Even More Nuggets from NorfolkOn April 8, 2020 by Elyse
Unless you literally live under a rock, you know there’s nothing remotely funny in the news these days. Fortunately, thanks to the digitization efforts of the fine folks at the Foxearth and District Local History Society, we can laugh at someone else’s.
While no era has a monopoly on tragedy, the 18th century gives any other a run for its money in pettiness, oddity and unintentional hilarity, at least as far as its media is concerned. Longtime readers will recall—hopefully, fondly—the Norfolk Chronicle, which reported on daily life in eastern England in the late 1700s. (And if you don’t, I’m happy to refresh your memory: Insults from Ipswich and Nuggets from Norfolk.)
Between a dry catalogue of marriages, deaths, judicial proceedings and the occasional humiliating public apology, the newspaper printed accounts of sea monsters, two-headed heifers and a surprisingly delicious flu cure. Seriously.
I don’t know about you, but this is the news I need right now. If you too have had enough of the 21st century, take a break, and enjoy a bizarre slice of life from a bygone era.
The secret to long life, revealed at last:
Thursday. . . died at Wortham. . . in the 103d year of his age, Mr Benjamin Parker, and was attended to the grave by a number of his children, grandchildren, and great grandchildren.
He was a strong, healthy man, and till within a few days of his death drank three pints of strong beer a day; he was never known to drink spirituous liquors, or tea, nor to smoak, take snuff, or chew tobacco; when pressed to take any of these idle things, as he called them, his saying was, “Snuff, nor tobacco, gin, nor tea, A Pot of good beer is the liquor for me.”– The Norfolk Chronicle, February 16, 1782
Beer drinkers, rejoice! Those 20th-century advertisers were right after all; beer is, in fact, “a true health food.”
Does anyone else suspect His Lordship of dabbling in ghostwriting?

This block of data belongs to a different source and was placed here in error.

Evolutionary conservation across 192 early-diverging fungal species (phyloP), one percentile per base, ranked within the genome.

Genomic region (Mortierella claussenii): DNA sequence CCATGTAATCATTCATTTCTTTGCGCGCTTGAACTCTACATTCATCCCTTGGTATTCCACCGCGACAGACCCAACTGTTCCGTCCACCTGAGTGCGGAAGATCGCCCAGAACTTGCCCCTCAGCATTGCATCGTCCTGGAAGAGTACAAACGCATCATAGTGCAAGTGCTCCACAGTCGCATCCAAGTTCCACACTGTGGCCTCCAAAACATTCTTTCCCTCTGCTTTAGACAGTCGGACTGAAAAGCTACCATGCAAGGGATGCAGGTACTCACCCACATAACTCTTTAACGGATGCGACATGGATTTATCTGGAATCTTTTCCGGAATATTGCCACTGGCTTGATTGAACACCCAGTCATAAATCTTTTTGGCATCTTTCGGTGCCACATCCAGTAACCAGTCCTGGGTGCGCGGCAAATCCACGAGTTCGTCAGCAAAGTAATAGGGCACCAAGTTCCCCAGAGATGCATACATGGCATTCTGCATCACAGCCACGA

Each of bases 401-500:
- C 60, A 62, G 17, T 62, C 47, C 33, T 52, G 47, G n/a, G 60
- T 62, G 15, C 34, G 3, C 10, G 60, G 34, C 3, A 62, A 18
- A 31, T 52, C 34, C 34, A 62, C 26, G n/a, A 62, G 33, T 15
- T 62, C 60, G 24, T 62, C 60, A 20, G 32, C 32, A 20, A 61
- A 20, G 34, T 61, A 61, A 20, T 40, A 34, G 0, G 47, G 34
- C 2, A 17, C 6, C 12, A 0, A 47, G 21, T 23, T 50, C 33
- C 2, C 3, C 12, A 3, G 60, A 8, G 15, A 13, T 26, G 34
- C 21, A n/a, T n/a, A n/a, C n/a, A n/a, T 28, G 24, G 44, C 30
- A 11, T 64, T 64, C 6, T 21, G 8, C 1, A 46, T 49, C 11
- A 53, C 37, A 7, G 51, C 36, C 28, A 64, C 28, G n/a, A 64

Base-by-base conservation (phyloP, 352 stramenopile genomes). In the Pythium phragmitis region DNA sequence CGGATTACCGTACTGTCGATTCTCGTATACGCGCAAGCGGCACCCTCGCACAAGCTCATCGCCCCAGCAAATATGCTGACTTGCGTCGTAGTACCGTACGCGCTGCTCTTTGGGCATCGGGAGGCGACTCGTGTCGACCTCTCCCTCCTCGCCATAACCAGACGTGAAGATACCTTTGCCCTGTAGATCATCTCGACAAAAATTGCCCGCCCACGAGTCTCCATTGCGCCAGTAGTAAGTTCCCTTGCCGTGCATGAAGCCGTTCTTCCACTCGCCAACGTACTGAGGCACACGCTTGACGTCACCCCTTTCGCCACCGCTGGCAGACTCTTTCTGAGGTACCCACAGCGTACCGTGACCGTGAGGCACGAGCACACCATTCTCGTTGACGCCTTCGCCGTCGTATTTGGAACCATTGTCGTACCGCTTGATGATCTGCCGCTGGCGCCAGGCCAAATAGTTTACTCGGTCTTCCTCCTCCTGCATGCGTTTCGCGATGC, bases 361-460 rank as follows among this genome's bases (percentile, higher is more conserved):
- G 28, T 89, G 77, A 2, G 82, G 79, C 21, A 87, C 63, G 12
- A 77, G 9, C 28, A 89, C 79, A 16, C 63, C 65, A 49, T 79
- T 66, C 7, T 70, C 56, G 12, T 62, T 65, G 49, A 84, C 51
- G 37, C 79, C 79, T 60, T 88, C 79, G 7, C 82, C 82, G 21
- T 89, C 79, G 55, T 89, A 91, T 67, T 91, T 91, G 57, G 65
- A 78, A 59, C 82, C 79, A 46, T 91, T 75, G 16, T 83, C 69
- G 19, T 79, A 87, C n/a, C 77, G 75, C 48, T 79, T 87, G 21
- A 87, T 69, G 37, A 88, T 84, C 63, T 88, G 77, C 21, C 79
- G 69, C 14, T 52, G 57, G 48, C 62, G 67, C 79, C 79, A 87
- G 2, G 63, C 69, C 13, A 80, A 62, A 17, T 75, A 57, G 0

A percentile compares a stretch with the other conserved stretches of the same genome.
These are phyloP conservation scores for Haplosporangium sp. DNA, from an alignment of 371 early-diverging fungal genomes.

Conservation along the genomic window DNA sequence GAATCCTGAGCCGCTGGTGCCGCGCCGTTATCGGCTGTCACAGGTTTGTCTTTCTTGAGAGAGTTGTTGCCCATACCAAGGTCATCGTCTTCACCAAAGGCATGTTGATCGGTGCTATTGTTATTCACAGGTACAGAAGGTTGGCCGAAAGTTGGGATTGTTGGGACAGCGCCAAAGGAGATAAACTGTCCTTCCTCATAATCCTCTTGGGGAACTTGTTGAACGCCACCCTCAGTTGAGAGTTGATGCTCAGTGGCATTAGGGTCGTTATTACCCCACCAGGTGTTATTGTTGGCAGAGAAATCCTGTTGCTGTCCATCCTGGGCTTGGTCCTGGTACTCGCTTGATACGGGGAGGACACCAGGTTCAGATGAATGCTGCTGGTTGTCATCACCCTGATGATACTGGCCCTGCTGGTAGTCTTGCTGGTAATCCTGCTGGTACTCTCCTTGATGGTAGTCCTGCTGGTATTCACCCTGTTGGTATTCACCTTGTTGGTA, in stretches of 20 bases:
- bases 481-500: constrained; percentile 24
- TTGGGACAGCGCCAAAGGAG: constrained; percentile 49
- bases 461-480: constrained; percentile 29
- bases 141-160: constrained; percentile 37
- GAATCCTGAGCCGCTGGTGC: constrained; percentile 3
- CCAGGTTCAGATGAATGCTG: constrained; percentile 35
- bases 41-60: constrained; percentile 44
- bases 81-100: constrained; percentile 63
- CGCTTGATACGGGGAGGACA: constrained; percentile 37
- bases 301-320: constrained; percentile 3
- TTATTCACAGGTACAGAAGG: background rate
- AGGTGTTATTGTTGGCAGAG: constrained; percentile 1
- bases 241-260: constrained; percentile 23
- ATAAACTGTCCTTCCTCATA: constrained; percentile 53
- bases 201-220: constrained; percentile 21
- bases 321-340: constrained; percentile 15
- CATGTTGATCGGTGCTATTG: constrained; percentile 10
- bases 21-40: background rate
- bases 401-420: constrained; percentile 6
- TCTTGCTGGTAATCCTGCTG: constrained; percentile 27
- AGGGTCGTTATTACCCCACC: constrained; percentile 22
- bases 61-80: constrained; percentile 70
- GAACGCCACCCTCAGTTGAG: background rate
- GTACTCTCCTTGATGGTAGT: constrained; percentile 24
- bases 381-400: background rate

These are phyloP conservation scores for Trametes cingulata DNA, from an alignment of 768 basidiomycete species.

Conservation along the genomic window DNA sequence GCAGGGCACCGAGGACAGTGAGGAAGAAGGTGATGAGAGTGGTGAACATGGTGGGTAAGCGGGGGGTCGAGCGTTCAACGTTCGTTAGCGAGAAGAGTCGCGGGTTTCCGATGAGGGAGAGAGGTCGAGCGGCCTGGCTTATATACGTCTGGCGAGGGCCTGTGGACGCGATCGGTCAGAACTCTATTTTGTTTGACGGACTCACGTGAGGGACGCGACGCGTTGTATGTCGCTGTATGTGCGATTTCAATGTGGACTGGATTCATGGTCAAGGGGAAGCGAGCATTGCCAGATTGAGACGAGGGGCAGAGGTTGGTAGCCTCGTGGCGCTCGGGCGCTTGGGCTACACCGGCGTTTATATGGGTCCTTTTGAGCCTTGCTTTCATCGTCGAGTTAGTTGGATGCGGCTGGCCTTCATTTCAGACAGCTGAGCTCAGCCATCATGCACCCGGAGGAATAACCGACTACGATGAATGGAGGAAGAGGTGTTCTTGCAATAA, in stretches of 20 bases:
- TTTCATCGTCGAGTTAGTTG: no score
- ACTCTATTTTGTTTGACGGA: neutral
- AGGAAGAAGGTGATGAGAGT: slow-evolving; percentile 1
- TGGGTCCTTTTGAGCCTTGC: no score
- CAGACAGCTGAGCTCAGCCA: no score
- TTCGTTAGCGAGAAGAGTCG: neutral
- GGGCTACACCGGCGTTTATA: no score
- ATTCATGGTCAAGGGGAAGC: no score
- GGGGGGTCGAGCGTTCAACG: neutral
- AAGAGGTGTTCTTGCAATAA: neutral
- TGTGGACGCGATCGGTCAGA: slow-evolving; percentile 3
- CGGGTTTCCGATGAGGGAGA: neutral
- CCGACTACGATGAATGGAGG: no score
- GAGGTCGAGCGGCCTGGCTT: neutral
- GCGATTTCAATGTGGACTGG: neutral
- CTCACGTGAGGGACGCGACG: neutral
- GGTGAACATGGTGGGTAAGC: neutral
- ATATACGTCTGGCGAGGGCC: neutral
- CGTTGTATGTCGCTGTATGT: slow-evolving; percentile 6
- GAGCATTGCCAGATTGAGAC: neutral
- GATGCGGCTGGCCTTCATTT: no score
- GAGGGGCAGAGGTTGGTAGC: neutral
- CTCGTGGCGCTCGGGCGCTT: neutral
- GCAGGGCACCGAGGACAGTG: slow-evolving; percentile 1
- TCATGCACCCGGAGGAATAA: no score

Last week the deputies from the different manufacturing counties and towns in England had the honour of a conference with Lord North, at his Lordship’s house, in Downing Street. . . They were received by his Lordship in the most polite and friendly manner. . . his Lordship made many excellent and judicious remarks, promising his most serious attention to a question of such great magnitude, should the Lincolnshire Gentlemen persist in their intentions of bringing it [proposal that the export of wool be permitted] into Parliament.
Complimentary fashion advice, or Lord North sending a message to would-be copycats? You decide:
A correspondent thinks, that the most effectual means to serve the wool counties, would be to confine the wearing of silks to the Nobility, or even by some other exemplary law. At this time even the men wear silks and sattins, and yet it is certain, a suit of superfine broad cloth has a more manly, and to the full as elegant an appearance.– The Norfolk Chronicle, February 23, 1782
So this is what people watched before “Tiger King” was streaming on Netflix.
To the Nobility, Gentry, and the Admirers of the wonderful productions of Nature.
Just arrived, and to be seen alive. . . The surprizing Worcestershire Heifer, three years old, being the most curious production of nature ever exhibited in this kingdom. This very surprizing creature has two heads, four horns, four eyes, four ears, four nostrils, through each of which it breaths, etc and what is still more surprizing, it takes its sustenance with both mouths at the same time. One of the heads, together with the horns, represents that of a bull, and the other a cow.
This Heifer has had the inspection of the Royal Society, and the principal gentlemen of the faculty in London, and by them universally allowed to be the most astonishing living phaenomenon in nature. . .
Ladies and Gentlemen 1 shilling. Tradesmen 6 pence. Servants, etc 3 pence.– The Norfolk Chronicle, December 28, 1782
That sliding scale sounds like a much better deal than any streaming video service subscription.
Speaking of fantastic beasts:
Friday morning, the 1st instant, came ashore, during a severe storm, at Waxham, in this county, a large fish of a species not yet described by the naturalists. It is about five feet ten inches long, and four feet in circumference, and has four legs and paws, the two hinder of which have a joint; from which circumstance it is thought it occasionally sits upright, like the baboon. Its head is round and large and of a sandy colour. The back is broad, and belly prominent, and, on the whole, resembles a porpus, more than any sea production we have seen.– The Norfolk Chronicle, November 16, 1782